Henry Ford's idiosyncratic practice of ex-situ preservation resulted in the hybrid landscape of Greenfield Village, a collection of disparate buildings with perceived heritage value assembled on a single site in Dearborn, Michigan. This essay argues that the site is best understood as a dynamic system intended to produce a certain type of citizenship fitting Ford's own self-image: active, physical engagement with material culture in order to articulate and diffuse virtue. Greenfield Village's current identification as a tourist destination obscures both Ford's original intent for the site as a school based on hands-on pedagogy, and the way that the site still affords its various user groups the ability to construct historical narrative. The essay reads the site's eccentric historiography of the United States both as an analogue of literary projects of national portraiture and as a procedural rhetoric encouraging a way of living through performance in space. While Greenfield Village's original method is deeply tied to the racism and populism of its creator, its very flexibility affords today's users and proprietors the means to actively contest these biases and put forth new visions of history.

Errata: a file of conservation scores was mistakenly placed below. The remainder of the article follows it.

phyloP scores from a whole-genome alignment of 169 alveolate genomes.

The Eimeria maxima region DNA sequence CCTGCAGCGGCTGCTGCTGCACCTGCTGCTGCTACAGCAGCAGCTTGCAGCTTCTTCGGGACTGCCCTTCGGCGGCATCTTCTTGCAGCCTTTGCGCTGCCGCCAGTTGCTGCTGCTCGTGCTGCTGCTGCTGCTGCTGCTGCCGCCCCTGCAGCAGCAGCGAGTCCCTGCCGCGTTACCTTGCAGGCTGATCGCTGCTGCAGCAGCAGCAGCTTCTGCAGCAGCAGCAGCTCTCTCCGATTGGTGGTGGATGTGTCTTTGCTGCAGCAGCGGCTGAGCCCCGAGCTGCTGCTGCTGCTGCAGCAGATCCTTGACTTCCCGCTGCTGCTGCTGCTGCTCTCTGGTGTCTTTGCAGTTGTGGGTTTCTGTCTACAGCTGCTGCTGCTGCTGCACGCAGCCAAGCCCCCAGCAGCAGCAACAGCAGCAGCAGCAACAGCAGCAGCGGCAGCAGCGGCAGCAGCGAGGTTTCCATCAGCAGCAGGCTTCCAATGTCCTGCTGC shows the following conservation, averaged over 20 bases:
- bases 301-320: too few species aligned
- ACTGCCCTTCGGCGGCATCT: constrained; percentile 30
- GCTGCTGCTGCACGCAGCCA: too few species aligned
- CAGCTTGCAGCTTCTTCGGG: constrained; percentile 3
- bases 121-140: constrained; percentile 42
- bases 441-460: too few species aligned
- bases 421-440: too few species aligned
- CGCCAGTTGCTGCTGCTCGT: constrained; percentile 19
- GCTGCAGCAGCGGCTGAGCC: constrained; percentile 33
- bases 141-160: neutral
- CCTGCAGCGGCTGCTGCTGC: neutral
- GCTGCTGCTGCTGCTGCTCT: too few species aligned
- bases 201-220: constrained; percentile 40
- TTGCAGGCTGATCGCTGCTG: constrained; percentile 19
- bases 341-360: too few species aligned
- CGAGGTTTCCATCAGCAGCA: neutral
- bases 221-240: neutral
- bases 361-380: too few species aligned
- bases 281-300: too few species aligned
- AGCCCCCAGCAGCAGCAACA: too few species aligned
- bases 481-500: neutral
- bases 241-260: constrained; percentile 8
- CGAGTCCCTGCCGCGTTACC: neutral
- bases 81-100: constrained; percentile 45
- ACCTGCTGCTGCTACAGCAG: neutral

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pp. 94-111
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